Conversely, physical buyers are simultaneously paying some of the highest premiums ever for gold, because the supply of the metal is so limited.

In fact, gold production has gone down in 2015, while demand in both the US and Asia has been growing.

When we talk about gold, our readers have to understand that there are really two different prices for gold. There’s the price you pay when you go into a gold bullion dealer and you buy a bar of gold. And there’s the price that you see on the COMEX, which is a paper exchange for gold.

Currently, if you were to walk into a gold bullion dealer and try to buy a solid bar of gold, you will pay one of the highest premiums ever in respect to that bar of gold. The reason being is there just isn’t that much gold out there.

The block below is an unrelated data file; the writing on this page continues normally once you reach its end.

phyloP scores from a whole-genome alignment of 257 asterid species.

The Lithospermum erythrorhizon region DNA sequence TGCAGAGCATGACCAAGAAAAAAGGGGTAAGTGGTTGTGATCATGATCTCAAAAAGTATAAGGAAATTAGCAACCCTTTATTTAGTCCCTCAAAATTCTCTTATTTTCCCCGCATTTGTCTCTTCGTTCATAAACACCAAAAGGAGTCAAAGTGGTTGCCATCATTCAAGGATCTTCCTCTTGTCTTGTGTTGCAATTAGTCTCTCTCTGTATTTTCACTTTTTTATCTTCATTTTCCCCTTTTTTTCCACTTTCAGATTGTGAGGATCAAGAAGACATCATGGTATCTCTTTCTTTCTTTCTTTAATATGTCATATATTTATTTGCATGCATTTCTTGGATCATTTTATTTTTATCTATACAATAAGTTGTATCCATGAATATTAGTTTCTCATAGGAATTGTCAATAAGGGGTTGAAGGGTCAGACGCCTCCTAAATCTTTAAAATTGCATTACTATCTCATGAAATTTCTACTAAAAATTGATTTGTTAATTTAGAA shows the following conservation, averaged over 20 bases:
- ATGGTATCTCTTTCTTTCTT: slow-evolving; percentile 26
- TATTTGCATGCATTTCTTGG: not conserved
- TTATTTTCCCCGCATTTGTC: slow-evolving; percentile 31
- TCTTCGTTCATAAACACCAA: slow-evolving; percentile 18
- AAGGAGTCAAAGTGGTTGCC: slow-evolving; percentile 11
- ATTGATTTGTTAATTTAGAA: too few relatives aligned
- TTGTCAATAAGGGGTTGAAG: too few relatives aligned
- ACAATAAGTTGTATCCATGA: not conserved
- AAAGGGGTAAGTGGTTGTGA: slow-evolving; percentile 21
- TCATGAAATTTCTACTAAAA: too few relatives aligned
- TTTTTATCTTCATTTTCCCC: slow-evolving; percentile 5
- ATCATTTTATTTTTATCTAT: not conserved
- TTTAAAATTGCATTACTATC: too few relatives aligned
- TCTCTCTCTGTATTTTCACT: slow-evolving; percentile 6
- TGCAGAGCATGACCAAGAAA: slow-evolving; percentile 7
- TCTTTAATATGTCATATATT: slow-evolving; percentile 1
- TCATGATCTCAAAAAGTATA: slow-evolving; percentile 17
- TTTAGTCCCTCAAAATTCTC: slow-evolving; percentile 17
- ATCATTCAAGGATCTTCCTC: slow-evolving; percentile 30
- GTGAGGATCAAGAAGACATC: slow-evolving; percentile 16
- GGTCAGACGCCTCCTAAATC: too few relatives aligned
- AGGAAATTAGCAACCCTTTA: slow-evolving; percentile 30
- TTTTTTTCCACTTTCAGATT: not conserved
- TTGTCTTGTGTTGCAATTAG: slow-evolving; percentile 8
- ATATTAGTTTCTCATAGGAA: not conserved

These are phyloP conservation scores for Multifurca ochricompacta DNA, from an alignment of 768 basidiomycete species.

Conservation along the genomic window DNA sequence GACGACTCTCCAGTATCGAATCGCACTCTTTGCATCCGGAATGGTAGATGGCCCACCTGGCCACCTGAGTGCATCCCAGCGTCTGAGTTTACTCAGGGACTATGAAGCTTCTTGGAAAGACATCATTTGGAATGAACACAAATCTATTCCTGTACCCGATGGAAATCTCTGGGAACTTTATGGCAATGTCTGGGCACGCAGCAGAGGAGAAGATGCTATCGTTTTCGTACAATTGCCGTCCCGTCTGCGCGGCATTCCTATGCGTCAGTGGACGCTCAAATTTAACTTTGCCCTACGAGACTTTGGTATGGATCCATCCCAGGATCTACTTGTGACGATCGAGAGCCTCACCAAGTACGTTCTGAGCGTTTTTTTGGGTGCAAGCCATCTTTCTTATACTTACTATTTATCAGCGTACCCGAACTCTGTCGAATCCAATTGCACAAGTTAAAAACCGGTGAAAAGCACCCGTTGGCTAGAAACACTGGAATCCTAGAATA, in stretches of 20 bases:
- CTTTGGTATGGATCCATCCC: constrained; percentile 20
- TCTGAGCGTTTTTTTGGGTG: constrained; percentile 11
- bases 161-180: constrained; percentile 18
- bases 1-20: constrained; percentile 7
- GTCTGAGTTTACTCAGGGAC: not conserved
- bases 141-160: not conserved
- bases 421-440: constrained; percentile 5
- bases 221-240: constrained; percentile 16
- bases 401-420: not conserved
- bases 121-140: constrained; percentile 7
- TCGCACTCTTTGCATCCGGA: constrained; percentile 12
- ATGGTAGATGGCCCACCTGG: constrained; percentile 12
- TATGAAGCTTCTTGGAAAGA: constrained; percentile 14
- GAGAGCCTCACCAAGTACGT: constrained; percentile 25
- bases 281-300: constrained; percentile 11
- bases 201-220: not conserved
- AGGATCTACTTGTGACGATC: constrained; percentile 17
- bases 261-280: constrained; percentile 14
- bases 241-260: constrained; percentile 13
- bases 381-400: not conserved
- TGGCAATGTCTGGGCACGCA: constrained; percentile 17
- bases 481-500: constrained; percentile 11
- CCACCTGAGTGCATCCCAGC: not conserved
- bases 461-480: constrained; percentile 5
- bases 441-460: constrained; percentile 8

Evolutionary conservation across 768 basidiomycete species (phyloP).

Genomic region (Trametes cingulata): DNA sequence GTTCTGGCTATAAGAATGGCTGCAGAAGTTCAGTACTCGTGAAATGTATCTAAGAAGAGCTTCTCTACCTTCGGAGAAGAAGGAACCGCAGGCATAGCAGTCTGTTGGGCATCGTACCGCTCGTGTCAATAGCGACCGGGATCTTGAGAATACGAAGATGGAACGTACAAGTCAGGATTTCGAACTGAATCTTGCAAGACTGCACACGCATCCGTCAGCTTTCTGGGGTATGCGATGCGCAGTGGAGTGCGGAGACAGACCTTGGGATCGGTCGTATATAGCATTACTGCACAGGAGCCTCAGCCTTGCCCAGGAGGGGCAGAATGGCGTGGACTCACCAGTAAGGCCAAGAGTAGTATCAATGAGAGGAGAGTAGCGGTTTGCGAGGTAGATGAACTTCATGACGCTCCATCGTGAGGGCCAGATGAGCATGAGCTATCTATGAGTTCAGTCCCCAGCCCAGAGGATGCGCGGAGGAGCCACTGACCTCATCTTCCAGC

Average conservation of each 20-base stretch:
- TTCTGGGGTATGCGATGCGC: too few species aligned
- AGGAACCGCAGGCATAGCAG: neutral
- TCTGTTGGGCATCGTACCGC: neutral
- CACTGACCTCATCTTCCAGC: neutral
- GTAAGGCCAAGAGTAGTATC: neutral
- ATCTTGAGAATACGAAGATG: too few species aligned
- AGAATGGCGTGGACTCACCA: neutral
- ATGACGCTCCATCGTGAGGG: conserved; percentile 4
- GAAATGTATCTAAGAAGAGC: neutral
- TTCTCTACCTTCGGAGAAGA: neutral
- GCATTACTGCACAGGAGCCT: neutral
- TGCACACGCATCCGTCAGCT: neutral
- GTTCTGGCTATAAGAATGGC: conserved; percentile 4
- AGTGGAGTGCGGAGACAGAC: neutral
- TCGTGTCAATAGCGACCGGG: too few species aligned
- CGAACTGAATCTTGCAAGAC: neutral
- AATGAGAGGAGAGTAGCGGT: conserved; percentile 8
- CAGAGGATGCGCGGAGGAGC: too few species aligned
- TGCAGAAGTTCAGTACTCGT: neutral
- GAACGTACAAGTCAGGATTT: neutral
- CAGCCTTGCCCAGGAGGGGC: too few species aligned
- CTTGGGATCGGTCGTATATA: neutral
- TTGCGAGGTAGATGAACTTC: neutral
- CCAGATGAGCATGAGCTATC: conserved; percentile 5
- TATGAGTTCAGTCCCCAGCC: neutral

On the other hand, on the COMEX, if in the middle of the night somebody – a speculator, an investor, or an institution – drops $100 million or $200 million worth of paper gold, it’s going to bring the price of gold down.

Based on this the price of paper gold versus the price of physical gold is experiencing one of its biggest disconnects ever, with dilution ratio between physical gold and paper gold at a new all-time low of just 0.48%!

Based on the above we believe the prices that we see in the market for gold might have a huge upside potential in the months ahead.

Until next week.

Yours sincerely,

Suriname Times foto

Eric Panneflek